How do you celebrate the life of a great voice that ruled the airwaves for many decades?
Aretha Franklin was that voice. It was ripe for the radio – and on stage. Every stage – from the church to President Barack Obama's first inauguration in 2009.
We lost the Queen of Soul on August 16. She died at the age of 76 of pancreatic cancer, surrounded by her family in Detroit. She may be missed in physical form, but her voice will remain a staple of radio for generations to come.
Why am I talking about Aretha Franklin? If any voice captured my soul – she was the first. She was more powerful than Diana Ross, more soulful than anyone else before and after her. She was part of my soundtrack. Most of the vehicles I have driven since obtaining my driver's license had her voice imprinted on the speaker system.
Aretha's voice was that powerful.
I must go back a few years. I was 6 when I listened to "Respect." Aretha's 1967 single would be her iconic song. It was her anthem. Though originally Otis Redding's song, it became Aretha's from the first note.
The hits came fast and strong. "Rock Steady" was a deep groove that she sang through – even with a horn section, an organ, and bass mixed in to perhaps compete with her voice. "Until You Come Back To Me (That's What I'm Gonna Do)" was originally recorded by Stevie Wonder. The story goes that he called her and offered the song to Aretha. It became my favorite song of 1974 – I was 10 years old.
She never had a "comeback." I heard people say that "Jump To It" was a "comeback." It wasn't. Granted, it was her first big commercial success at Clive Davis' Arista Records, but she was simply shifting her sound without compromising her voice – and the power behind that voice. Though some criticized the album for not fitting in with her sound, I beg to differ. An artist can transcend time. Aretha transcended time.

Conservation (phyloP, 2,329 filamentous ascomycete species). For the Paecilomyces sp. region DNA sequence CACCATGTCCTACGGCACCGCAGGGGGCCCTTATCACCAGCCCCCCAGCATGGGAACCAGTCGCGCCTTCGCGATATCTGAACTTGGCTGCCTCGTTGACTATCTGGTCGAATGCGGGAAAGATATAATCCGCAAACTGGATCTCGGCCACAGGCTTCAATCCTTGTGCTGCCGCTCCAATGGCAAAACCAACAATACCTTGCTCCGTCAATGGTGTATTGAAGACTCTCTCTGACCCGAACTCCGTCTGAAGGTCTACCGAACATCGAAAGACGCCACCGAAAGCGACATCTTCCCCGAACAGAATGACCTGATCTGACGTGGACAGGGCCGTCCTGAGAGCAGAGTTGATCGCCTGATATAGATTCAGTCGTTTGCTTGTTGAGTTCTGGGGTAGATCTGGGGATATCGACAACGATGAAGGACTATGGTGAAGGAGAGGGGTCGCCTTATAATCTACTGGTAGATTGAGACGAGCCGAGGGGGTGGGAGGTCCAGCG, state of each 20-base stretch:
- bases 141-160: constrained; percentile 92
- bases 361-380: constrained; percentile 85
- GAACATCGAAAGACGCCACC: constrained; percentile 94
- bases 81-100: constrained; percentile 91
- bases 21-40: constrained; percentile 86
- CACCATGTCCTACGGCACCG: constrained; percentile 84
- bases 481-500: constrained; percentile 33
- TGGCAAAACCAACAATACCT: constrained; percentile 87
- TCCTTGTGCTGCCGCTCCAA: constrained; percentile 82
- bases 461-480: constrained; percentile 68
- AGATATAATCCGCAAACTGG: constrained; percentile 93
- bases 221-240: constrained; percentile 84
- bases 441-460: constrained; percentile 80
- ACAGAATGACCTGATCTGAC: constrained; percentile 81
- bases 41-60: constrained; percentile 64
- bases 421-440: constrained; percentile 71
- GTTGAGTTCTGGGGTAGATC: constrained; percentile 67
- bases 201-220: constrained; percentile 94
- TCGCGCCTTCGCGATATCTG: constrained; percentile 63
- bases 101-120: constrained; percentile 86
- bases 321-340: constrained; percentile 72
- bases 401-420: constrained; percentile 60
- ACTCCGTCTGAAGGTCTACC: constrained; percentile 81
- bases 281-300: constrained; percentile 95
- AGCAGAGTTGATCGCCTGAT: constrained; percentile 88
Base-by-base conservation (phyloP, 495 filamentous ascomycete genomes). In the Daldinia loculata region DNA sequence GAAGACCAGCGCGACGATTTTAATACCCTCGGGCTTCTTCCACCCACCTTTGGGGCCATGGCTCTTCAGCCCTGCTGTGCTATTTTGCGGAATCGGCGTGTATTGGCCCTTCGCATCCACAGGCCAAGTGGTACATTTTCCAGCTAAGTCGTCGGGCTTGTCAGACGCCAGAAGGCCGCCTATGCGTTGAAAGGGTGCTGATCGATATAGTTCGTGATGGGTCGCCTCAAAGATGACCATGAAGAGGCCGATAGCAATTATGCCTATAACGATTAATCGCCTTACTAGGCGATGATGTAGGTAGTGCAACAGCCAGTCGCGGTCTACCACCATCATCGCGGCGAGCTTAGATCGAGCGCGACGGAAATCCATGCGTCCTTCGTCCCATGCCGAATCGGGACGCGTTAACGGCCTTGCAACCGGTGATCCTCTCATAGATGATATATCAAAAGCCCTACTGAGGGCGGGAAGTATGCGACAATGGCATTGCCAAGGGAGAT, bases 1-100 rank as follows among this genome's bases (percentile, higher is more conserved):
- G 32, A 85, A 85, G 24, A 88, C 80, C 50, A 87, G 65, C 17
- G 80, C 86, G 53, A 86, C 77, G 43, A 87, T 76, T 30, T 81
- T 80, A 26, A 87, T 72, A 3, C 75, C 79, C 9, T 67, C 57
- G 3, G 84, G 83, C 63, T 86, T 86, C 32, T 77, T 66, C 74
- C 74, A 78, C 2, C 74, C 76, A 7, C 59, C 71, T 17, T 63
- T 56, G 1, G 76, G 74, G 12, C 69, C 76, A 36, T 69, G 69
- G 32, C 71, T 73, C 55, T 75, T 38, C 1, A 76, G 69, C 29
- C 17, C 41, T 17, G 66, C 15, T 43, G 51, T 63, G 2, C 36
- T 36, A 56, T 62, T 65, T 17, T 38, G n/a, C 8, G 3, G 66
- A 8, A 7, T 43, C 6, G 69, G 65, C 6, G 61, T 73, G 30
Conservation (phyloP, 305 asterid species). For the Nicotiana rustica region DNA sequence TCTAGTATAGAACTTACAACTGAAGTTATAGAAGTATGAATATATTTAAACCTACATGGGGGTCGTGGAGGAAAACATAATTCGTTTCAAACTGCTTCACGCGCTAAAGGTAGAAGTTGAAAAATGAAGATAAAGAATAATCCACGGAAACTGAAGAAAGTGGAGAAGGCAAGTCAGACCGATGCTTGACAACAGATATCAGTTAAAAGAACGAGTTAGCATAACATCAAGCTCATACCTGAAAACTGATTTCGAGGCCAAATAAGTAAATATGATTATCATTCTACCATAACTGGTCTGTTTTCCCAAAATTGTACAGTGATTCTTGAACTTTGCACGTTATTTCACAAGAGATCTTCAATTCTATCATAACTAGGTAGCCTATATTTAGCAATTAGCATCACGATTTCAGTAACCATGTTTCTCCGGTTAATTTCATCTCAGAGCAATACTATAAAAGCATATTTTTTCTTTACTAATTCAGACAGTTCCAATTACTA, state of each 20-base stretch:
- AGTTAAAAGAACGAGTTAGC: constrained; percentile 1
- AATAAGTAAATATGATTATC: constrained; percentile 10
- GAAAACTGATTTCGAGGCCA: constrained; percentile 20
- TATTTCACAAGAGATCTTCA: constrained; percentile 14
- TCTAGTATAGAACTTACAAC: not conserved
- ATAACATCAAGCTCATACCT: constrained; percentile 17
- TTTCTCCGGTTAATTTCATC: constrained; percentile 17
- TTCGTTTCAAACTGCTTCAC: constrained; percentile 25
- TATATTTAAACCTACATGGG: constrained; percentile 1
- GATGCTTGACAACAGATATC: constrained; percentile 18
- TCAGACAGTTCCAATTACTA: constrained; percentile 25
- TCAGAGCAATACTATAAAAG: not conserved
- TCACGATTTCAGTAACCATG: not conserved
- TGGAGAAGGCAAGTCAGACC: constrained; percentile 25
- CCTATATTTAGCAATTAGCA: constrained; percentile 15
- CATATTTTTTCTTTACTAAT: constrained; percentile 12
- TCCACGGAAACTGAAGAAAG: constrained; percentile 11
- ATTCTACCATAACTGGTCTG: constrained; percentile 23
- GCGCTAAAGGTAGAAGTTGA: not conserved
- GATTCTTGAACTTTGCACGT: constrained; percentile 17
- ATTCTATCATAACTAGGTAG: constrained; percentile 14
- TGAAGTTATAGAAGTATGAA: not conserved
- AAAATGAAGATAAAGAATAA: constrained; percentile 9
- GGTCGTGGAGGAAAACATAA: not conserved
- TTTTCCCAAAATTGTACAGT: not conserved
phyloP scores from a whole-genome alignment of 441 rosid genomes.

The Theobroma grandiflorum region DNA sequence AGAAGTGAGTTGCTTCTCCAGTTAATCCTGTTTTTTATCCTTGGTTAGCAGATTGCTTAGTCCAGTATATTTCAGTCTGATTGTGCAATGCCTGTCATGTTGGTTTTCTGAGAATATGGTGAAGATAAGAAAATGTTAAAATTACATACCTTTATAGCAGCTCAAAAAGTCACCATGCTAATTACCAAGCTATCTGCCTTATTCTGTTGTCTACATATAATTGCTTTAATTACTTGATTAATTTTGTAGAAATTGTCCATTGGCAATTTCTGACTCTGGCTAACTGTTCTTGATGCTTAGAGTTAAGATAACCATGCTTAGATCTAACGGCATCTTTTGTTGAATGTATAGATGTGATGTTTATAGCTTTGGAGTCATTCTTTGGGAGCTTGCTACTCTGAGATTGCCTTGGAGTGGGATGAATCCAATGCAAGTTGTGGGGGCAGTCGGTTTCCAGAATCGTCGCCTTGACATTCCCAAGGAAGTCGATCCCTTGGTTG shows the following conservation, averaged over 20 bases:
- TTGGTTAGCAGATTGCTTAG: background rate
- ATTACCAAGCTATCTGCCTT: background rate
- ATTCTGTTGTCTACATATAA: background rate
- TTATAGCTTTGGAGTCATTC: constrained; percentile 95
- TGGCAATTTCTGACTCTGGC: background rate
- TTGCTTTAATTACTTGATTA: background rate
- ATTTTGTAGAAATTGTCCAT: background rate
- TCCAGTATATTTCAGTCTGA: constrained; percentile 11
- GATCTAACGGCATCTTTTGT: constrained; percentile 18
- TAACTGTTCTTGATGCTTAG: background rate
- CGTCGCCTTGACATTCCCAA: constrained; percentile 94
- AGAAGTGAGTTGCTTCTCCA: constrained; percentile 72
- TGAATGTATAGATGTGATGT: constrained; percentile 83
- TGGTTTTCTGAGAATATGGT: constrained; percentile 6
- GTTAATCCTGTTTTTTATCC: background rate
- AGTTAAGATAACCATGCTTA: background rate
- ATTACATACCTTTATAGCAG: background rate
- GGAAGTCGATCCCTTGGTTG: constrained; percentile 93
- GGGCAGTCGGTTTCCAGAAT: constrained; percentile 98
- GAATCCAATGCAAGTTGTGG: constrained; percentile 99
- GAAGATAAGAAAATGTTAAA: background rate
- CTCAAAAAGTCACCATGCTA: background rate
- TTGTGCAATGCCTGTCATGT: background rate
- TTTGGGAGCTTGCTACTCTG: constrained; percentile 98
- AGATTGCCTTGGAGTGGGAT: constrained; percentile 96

The album "Who's Zooming Who" was a staggering success for a middle-aged Queen of Soul. This album brought her closer to her admirers – who became collaborators. With George Michael on "I Knew You Were Waiting (For Me)," she bridged generations, races, nations, and humanity. With Annie Lennox and Dave Stewart – the Eurhythmics – she also found gold with two soulful voices singing on the virtues of women past and present.
Let me make one thing clear: you do not hear Aretha Franklin, you listen to her.
Being a Detroiter – grew up there in the 1950s, has been a permanent resident since 1982 – Aretha did create a paean to the industry that made her city great. "Freeway of Love" referenced the automobile romantically. The video for the song intermixed old films of Detroit and the auto industry, along with other shots in and around the city. For the car fan, this was Aretha's gift to you.
She will many gifts for us. Her music – first and foremost. Her presence – on screen or on stage – will always be iconic. She will always be on my dial. Rest in Peace, the Queen of Soul!